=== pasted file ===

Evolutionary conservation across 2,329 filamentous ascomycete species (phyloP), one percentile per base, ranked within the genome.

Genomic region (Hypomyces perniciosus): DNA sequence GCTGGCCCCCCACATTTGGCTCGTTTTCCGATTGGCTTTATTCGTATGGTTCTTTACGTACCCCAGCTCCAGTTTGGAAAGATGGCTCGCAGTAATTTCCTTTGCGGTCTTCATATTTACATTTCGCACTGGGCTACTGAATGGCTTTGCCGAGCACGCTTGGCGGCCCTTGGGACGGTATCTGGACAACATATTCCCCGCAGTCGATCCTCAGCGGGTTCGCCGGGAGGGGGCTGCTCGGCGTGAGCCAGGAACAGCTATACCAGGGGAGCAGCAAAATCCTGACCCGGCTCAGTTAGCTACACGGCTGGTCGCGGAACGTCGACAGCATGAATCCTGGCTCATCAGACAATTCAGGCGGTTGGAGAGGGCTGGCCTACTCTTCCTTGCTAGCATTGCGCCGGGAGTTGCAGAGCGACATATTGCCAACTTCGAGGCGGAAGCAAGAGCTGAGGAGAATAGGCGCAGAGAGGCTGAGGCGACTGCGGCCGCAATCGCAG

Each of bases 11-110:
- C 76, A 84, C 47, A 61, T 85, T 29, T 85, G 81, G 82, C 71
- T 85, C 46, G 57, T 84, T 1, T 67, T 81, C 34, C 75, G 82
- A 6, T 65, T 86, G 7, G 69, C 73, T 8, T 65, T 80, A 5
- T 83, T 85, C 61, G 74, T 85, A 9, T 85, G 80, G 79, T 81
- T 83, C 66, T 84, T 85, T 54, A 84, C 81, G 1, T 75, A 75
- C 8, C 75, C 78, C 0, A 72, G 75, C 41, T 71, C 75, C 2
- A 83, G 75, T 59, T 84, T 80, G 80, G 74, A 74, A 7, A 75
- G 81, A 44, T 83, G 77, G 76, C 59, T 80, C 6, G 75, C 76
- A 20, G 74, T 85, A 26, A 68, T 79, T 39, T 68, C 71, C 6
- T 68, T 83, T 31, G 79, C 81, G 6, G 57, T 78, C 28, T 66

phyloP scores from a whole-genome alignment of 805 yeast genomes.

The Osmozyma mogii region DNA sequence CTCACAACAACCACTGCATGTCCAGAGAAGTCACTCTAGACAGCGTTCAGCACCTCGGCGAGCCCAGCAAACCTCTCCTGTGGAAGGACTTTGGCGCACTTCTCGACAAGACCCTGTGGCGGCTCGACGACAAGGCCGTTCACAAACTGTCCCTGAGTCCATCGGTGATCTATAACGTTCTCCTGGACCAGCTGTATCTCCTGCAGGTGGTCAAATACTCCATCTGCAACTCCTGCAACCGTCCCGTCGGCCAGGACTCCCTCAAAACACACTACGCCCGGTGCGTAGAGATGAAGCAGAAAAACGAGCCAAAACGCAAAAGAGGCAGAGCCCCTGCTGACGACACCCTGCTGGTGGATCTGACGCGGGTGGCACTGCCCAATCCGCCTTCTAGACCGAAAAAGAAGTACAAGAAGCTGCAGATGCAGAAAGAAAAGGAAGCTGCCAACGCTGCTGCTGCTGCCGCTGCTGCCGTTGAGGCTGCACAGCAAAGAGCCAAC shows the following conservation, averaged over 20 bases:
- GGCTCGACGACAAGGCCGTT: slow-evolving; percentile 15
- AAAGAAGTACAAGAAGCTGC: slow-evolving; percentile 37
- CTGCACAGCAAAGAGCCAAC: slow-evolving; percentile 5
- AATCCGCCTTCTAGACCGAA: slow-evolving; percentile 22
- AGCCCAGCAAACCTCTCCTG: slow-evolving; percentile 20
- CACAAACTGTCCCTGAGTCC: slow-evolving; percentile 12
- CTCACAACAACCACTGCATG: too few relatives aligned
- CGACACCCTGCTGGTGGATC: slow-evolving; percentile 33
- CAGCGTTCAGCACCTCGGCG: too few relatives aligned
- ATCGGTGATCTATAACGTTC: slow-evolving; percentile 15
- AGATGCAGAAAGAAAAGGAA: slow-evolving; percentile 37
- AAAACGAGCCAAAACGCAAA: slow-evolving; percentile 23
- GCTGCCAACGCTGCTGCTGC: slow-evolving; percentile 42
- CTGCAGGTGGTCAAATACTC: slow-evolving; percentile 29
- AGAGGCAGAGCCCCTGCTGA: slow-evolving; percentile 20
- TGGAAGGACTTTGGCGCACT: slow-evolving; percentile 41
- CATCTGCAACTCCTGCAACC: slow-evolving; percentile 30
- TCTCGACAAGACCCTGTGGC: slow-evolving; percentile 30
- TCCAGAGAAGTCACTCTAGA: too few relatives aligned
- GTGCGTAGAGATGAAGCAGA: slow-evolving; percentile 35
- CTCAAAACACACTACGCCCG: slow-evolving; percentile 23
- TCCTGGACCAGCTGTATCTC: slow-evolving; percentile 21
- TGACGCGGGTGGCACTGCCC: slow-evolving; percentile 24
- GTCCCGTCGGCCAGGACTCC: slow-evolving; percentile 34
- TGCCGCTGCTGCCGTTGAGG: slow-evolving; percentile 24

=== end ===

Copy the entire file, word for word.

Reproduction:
Evolutionary conservation across 2,329 filamentous ascomycete species (phyloP), one percentile per base, ranked within the genome.

Genomic region (Hypomyces perniciosus): DNA sequence GCTGGCCCCCCACATTTGGCTCGTTTTCCGATTGGCTTTATTCGTATGGTTCTTTACGTACCCCAGCTCCAGTTTGGAAAGATGGCTCGCAGTAATTTCCTTTGCGGTCTTCATATTTACATTTCGCACTGGGCTACTGAATGGCTTTGCCGAGCACGCTTGGCGGCCCTTGGGACGGTATCTGGACAACATATTCCCCGCAGTCGATCCTCAGCGGGTTCGCCGGGAGGGGGCTGCTCGGCGTGAGCCAGGAACAGCTATACCAGGGGAGCAGCAAAATCCTGACCCGGCTCAGTTAGCTACACGGCTGGTCGCGGAACGTCGACAGCATGAATCCTGGCTCATCAGACAATTCAGGCGGTTGGAGAGGGCTGGCCTACTCTTCCTTGCTAGCATTGCGCCGGGAGTTGCAGAGCGACATATTGCCAACTTCGAGGCGGAAGCAAGAGCTGAGGAGAATAGGCGCAGAGAGGCTGAGGCGACTGCGGCCGCAATCGCAG

Each of bases 11-110:
- C 76, A 84, C 47, A 61, T 85, T 29, T 85, G 81, G 82, C 71
- T 85, C 46, G 57, T 84, T 1, T 67, T 81, C 34, C 75, G 82
- A 6, T 65, T 86, G 7, G 69, C 73, T 8, T 65, T 80, A 5
- T 83, T 85, C 61, G 74, T 85, A 9, T 85, G 80, G 79, T 81
- T 83, C 66, T 84, T 85, T 54, A 84, C 81, G 1, T 75, A 75
- C 8, C 75, C 78, C 0, A 72, G 75, C 41, T 71, C 75, C 2
- A 83, G 75, T 59, T 84, T 80, G 80, G 74, A 74, A 7, A 75
- G 81, A 44, T 83, G 77, G 76, C 59, T 80, C 6, G 75, C 76
- A 20, G 74, T 85, A 26, A 68, T 79, T 39, T 68, C 71, C 6
- T 68, T 83, T 31, G 79, C 81, G 6, G 57, T 78, C 28, T 66

phyloP scores from a whole-genome alignment of 805 yeast genomes.

The Osmozyma mogii region DNA sequence CTCACAACAACCACTGCATGTCCAGAGAAGTCACTCTAGACAGCGTTCAGCACCTCGGCGAGCCCAGCAAACCTCTCCTGTGGAAGGACTTTGGCGCACTTCTCGACAAGACCCTGTGGCGGCTCGACGACAAGGCCGTTCACAAACTGTCCCTGAGTCCATCGGTGATCTATAACGTTCTCCTGGACCAGCTGTATCTCCTGCAGGTGGTCAAATACTCCATCTGCAACTCCTGCAACCGTCCCGTCGGCCAGGACTCCCTCAAAACACACTACGCCCGGTGCGTAGAGATGAAGCAGAAAAACGAGCCAAAACGCAAAAGAGGCAGAGCCCCTGCTGACGACACCCTGCTGGTGGATCTGACGCGGGTGGCACTGCCCAATCCGCCTTCTAGACCGAAAAAGAAGTACAAGAAGCTGCAGATGCAGAAAGAAAAGGAAGCTGCCAACGCTGCTGCTGCTGCCGCTGCTGCCGTTGAGGCTGCACAGCAAAGAGCCAAC shows the following conservation, averaged over 20 bases:
- GGCTCGACGACAAGGCCGTT: slow-evolving; percentile 15
- AAAGAAGTACAAGAAGCTGC: slow-evolving; percentile 37
- CTGCACAGCAAAGAGCCAAC: slow-evolving; percentile 5
- AATCCGCCTTCTAGACCGAA: slow-evolving; percentile 22
- AGCCCAGCAAACCTCTCCTG: slow-evolving; percentile 20
- CACAAACTGTCCCTGAGTCC: slow-evolving; percentile 12
- CTCACAACAACCACTGCATG: too few relatives aligned
- CGACACCCTGCTGGTGGATC: slow-evolving; percentile 33
- CAGCGTTCAGCACCTCGGCG: too few relatives aligned
- ATCGGTGATCTATAACGTTC: slow-evolving; percentile 15
- AGATGCAGAAAGAAAAGGAA: slow-evolving; percentile 37
- AAAACGAGCCAAAACGCAAA: slow-evolving; percentile 23
- GCTGCCAACGCTGCTGCTGC: slow-evolving; percentile 42
- CTGCAGGTGGTCAAATACTC: slow-evolving; percentile 29
- AGAGGCAGAGCCCCTGCTGA: slow-evolving; percentile 20
- TGGAAGGACTTTGGCGCACT: slow-evolving; percentile 41
- CATCTGCAACTCCTGCAACC: slow-evolving; percentile 30
- TCTCGACAAGACCCTGTGGC: slow-evolving; percentile 30
- TCCAGAGAAGTCACTCTAGA: too few relatives aligned
- GTGCGTAGAGATGAAGCAGA: slow-evolving; percentile 35
- CTCAAAACACACTACGCCCG: slow-evolving; percentile 23
- TCCTGGACCAGCTGTATCTC: slow-evolving; percentile 21
- TGACGCGGGTGGCACTGCCC: slow-evolving; percentile 24
- GTCCCGTCGGCCAGGACTCC: slow-evolving; percentile 34
- TGCCGCTGCTGCCGTTGAGG: slow-evolving; percentile 24